Tourist visas last up to two months after which they can only be renewed if the applicant is working. Because, however, the Pakistani Christians are treated as illegal immigrants and are unable to work, their visas cannot be extended making them subject to arrest and detention at any point in time.

In March, upwards of 400 Pakistani Christian refugees were reported to have been arrested.  Homes were raided by the Thai immigration police and the arrestees were taken to be held at the central jail or the Immigration Detention Center (IDC) in the capital of Bangkok.

Former inmates speak of horrendous conditions including cramped cells, inadequate nutrition and children being incarcerated with adults. In the central jail, the men are bound in shackles and forced to stand in the hot sun. In the IDC, up to 200 people can be packed in a room meant for 100 leaving very little space to properly sleep. Many have since been released for up to a year until they get a proper visa, otherwise they face being put back in the IDC or being deported back to Pakistan.

While Gil said he could perhaps see why people were being sent to the IDC (his own sister-in-law was held in central jail and the IDC for one month), he could not understand the need to send refugees to the former.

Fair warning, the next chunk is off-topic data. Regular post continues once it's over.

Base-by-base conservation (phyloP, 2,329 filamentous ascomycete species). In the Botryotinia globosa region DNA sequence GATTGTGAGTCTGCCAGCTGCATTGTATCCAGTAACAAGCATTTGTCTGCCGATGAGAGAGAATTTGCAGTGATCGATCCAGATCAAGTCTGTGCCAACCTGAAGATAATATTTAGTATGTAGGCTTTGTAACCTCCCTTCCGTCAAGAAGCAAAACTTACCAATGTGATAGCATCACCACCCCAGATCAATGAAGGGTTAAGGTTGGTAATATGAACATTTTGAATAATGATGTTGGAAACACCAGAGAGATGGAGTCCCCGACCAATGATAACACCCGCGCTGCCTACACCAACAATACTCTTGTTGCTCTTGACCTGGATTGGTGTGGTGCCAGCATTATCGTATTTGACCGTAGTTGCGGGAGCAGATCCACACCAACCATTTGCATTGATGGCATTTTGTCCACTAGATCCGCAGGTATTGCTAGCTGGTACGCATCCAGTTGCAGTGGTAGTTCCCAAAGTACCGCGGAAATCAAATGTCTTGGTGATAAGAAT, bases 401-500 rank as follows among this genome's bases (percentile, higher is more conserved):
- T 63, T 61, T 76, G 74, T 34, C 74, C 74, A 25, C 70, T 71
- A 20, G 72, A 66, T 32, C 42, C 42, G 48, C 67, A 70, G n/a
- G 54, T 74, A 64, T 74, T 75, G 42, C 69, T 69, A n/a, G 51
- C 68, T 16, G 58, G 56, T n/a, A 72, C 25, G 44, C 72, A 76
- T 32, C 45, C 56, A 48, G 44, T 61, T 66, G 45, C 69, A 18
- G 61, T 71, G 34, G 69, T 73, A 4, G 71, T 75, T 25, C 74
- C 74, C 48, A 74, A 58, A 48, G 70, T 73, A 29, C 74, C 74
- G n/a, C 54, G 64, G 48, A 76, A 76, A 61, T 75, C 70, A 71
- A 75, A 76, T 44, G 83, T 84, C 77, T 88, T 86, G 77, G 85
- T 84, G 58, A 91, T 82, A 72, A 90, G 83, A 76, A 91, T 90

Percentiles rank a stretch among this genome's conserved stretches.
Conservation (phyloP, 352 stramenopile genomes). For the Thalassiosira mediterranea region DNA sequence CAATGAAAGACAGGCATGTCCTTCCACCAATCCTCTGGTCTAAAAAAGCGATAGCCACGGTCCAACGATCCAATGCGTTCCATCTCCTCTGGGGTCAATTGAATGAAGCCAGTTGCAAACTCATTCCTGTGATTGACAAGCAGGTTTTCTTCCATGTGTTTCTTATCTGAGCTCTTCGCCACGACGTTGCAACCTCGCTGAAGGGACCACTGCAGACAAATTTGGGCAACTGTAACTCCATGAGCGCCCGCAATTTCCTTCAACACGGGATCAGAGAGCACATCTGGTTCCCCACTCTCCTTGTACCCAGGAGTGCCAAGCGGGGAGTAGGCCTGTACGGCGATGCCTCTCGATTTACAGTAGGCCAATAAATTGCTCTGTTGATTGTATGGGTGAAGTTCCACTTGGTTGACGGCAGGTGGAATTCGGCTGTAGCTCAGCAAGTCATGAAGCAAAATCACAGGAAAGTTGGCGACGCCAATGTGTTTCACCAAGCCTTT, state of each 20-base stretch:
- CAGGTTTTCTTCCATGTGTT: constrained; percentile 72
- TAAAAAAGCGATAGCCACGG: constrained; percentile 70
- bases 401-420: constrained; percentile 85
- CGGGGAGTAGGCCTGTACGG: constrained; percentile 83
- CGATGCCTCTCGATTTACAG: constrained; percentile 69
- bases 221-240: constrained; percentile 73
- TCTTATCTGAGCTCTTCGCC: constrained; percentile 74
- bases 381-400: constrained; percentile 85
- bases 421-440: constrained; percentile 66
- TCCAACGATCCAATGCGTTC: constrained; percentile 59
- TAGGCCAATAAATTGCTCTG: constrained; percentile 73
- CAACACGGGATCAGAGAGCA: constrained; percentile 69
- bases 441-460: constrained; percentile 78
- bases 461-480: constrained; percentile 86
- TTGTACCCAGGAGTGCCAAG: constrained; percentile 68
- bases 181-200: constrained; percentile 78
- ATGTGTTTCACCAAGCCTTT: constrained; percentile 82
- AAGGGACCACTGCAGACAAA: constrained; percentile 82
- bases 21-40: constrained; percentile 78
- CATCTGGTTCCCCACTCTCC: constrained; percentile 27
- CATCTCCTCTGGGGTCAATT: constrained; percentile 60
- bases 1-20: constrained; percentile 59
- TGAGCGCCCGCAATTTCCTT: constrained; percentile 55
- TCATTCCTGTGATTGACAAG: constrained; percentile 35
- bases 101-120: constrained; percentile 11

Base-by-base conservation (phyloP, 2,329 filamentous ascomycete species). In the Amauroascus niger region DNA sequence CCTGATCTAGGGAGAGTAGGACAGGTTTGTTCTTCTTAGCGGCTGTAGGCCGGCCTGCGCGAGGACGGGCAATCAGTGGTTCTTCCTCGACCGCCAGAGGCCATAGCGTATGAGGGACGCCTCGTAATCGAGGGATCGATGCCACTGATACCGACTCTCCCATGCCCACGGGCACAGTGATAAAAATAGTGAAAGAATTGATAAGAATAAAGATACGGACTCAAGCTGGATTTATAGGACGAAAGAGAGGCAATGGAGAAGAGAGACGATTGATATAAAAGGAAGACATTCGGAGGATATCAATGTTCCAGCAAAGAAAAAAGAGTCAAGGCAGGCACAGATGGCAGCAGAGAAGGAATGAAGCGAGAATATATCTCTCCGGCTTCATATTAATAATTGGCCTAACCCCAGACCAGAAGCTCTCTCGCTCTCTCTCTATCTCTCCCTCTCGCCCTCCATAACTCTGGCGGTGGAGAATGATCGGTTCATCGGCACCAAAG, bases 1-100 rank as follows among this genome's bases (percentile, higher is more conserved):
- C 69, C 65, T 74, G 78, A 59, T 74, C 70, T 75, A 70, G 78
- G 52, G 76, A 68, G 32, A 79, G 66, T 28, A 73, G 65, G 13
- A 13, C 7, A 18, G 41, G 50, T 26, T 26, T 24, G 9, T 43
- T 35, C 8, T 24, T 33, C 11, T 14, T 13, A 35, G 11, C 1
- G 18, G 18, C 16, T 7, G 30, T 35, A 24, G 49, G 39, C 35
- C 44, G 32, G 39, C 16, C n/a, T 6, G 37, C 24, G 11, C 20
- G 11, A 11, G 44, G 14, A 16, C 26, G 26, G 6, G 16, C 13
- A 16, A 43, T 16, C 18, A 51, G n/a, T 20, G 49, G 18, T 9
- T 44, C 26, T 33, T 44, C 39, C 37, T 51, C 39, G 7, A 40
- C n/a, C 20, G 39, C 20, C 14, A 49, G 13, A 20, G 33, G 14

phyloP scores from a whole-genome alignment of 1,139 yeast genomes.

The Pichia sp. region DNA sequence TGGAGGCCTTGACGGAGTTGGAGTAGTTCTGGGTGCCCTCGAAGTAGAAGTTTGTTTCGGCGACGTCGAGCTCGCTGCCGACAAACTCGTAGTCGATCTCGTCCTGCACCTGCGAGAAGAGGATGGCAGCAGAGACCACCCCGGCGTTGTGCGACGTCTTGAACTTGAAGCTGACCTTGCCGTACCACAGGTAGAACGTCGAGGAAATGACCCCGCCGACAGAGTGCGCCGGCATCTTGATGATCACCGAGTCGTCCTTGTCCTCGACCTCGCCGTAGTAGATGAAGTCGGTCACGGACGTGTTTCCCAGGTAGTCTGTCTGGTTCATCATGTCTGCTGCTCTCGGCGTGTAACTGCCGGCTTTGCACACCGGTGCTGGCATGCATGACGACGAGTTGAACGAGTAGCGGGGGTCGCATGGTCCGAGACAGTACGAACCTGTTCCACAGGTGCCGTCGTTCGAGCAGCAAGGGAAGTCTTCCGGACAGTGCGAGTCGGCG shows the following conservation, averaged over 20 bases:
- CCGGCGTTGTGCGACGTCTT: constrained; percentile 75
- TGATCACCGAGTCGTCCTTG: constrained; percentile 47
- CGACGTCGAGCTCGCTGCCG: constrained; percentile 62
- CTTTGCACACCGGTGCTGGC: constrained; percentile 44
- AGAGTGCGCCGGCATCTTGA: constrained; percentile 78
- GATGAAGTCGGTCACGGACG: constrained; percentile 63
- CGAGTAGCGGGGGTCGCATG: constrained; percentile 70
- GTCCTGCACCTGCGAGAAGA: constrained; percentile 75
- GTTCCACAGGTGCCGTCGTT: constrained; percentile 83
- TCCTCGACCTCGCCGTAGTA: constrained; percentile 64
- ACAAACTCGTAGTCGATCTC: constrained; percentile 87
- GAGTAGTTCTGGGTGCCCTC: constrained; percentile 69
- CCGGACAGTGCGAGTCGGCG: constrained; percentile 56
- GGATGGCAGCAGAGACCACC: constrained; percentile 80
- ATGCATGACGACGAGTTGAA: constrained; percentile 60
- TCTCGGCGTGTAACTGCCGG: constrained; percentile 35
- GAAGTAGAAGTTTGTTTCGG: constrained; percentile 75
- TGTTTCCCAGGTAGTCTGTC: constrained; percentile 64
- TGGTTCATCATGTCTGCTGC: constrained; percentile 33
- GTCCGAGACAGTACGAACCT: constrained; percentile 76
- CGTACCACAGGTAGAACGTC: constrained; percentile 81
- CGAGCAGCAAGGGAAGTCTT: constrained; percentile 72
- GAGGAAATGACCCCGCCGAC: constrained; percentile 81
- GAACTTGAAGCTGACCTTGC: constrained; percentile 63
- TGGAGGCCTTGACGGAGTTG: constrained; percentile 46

“The central jail is for criminals, not asylum seekers, but they put us in jail like we are criminals,” he said. “Even though they are not signatory, there is something called human rights.”

Other concerns also plague these families. The refugees do not have the money to cover medical costs and multiple families often are forced to share a single room because they cannot afford the rent.

Currently, there are an estimated 4500 Pakistani Christian refugees living in Thailand and while they wait for help, activists stress the dire need for action to be taken, requesting the international community to hasten the determination process of the UNHCR.

“The UNHCR is the mother of human rights but they’re essentially denying human rights,” John said. “The West has to know the persecution the Christians face in Pakistan and in Thailand. Who will speak for us when those who speak will speak for the government?”’s Mary Kekatos contributed to this report.